Towards user tailoring of self-adaptation in ubiquitous computing

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Ubiquitous computing both emphasizes the role of self-adaptation and poses new challenges to self-adaptation. These challenges include the need for new kinds of adaptation and the recast of classic ones, namely self-healing, to fit ubiquitous computing environments. Furthermore, because users will play an increasing role in assembling ubicomp systems, a key question is how to enable users to tailor self-adaptation to their needs. To position the new kinds of self-adaptation, the paper proposes a classification of self-adaptation according to what gets changed in response to what, complementarily to a classification of control loops. Specifically, the paper introduces design meshing, concerning dynamic adaptation to requirements independently put forth by multiple users; pliable apps, concerning structural modes of operation in response to context or other events; and a decentralized, lightweight protocol for self-healing. In addition to semantic aspects, we propose language constructs for users to tailor these kinds of self-adaptation. The paper discusses a decentralized approach to implement these building on common principles such as service orientation and the ability to automatically deploy system models. © 2013 Springer-Verlag.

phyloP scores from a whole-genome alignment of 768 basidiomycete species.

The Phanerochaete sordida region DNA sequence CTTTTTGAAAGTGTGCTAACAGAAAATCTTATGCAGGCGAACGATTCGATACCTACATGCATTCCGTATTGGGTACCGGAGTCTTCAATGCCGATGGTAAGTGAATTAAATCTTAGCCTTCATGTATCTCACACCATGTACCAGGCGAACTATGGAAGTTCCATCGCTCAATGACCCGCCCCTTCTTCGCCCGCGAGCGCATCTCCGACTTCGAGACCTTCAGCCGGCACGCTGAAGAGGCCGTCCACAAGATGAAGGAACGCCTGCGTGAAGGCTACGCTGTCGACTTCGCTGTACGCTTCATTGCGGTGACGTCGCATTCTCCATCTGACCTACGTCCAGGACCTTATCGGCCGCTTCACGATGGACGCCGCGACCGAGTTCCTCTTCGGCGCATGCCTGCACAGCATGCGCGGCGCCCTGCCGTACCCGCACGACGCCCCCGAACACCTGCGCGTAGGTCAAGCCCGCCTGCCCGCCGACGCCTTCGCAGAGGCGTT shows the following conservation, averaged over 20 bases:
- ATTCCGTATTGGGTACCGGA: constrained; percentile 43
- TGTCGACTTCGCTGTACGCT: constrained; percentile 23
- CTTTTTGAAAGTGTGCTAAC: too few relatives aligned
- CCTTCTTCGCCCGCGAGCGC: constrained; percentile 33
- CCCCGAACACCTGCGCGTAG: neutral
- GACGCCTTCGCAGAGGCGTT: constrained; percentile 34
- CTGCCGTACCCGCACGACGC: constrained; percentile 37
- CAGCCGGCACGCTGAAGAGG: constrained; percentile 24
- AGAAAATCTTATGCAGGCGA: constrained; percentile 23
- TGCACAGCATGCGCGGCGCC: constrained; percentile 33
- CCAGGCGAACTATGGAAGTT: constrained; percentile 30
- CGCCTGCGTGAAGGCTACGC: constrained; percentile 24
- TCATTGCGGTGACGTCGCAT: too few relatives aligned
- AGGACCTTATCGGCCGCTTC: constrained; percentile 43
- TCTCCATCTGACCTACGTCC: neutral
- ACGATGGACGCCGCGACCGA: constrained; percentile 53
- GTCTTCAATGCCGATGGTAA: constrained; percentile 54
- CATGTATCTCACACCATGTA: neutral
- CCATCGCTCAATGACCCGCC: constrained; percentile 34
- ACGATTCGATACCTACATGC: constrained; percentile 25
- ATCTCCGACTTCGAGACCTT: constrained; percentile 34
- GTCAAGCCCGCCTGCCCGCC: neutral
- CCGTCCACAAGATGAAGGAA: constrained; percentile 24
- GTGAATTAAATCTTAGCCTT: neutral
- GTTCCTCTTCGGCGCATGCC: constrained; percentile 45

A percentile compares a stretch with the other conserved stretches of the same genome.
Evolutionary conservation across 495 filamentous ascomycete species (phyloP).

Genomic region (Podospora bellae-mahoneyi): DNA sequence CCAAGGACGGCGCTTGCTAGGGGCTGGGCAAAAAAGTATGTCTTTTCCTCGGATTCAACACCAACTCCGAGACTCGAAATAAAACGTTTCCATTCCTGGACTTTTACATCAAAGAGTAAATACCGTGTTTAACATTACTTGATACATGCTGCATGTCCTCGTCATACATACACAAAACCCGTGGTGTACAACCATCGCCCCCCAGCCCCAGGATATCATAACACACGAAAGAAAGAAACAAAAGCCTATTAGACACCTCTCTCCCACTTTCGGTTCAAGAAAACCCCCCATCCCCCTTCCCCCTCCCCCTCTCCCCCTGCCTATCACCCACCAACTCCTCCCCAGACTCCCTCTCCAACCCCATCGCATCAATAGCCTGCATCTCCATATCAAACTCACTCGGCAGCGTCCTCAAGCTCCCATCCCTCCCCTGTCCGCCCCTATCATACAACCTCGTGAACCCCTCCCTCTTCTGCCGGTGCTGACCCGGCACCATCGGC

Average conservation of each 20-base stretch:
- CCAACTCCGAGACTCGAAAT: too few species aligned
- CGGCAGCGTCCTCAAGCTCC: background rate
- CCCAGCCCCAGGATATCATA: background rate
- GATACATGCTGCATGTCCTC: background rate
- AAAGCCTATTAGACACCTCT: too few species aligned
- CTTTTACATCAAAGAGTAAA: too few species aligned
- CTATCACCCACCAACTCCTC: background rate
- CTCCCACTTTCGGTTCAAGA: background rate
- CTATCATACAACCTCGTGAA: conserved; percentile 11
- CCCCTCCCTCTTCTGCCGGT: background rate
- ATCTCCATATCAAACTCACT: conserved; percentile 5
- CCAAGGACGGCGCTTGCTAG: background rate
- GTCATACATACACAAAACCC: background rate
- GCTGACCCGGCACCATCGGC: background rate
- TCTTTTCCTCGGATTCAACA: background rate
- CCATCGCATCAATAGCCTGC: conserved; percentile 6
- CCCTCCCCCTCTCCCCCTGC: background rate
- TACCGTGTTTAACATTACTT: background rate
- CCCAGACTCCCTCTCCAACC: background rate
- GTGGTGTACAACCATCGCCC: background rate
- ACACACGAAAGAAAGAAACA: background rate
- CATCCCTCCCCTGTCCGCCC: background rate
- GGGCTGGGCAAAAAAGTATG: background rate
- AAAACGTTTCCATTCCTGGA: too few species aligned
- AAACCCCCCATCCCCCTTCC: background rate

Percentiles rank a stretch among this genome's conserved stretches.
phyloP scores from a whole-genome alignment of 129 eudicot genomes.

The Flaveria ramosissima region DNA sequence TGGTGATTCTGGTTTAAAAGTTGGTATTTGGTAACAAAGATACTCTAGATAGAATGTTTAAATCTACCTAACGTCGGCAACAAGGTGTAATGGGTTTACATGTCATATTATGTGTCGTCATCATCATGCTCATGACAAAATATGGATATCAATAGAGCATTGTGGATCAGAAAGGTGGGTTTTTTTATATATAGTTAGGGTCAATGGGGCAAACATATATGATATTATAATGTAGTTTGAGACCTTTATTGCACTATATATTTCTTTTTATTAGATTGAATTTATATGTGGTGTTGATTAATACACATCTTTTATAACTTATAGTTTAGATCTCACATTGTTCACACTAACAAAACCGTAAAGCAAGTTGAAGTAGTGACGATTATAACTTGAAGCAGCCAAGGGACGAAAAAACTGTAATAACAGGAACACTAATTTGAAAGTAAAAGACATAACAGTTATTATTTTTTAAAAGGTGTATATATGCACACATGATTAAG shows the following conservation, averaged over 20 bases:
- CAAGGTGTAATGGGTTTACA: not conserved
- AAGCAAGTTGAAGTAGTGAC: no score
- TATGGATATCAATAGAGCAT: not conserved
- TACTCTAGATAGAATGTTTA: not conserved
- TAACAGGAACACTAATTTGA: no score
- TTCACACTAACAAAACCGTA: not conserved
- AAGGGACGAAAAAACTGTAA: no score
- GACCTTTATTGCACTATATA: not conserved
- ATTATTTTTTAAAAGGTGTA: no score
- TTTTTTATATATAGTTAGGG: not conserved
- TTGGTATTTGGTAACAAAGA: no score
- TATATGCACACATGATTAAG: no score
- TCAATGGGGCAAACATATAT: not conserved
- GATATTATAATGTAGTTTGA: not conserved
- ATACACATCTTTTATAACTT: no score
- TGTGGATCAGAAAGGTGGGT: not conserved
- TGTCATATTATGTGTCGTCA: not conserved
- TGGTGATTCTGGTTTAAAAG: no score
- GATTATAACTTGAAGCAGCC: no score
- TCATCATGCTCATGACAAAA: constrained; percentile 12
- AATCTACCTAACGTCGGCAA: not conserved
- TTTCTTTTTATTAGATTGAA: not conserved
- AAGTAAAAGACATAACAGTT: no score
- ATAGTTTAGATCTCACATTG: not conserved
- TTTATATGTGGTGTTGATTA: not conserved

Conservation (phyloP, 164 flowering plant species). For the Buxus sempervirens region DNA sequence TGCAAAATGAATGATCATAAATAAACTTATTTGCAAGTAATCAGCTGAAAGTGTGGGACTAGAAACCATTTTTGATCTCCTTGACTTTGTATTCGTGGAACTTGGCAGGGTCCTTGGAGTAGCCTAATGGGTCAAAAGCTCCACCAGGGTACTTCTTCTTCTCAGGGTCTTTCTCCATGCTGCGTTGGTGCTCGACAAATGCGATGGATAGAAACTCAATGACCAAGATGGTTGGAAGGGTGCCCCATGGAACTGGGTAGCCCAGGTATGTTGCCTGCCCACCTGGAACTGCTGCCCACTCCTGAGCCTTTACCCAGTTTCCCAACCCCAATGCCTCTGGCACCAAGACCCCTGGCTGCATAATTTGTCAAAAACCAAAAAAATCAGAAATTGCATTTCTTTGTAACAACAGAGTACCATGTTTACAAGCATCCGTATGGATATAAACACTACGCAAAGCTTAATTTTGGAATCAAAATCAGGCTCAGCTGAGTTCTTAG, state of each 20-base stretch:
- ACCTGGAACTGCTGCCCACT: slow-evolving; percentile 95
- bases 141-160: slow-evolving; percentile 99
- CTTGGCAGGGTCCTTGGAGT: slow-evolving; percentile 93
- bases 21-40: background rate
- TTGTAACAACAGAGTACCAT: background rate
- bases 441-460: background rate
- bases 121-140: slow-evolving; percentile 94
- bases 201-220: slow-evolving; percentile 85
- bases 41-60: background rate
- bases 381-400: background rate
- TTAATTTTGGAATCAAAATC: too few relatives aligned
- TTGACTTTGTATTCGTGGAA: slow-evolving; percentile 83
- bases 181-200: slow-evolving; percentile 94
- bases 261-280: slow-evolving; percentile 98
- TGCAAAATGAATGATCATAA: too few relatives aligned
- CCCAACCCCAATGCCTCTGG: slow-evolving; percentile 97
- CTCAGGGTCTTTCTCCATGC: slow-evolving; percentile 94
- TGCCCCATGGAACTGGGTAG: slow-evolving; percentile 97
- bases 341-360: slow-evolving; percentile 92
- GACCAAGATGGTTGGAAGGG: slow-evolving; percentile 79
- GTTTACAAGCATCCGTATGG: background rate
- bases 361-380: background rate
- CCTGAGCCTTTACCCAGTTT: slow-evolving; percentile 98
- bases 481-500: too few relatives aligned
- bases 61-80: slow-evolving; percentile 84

Sousa, J. P. (2013). Towards user tailoring of self-adaptation in ubiquitous computing. In Lecture Notes in Computer Science (including subseries Lecture Notes in Artificial Intelligence and Lecture Notes in Bioinformatics) (Vol. 7475 LNCS, pp. 324–353).

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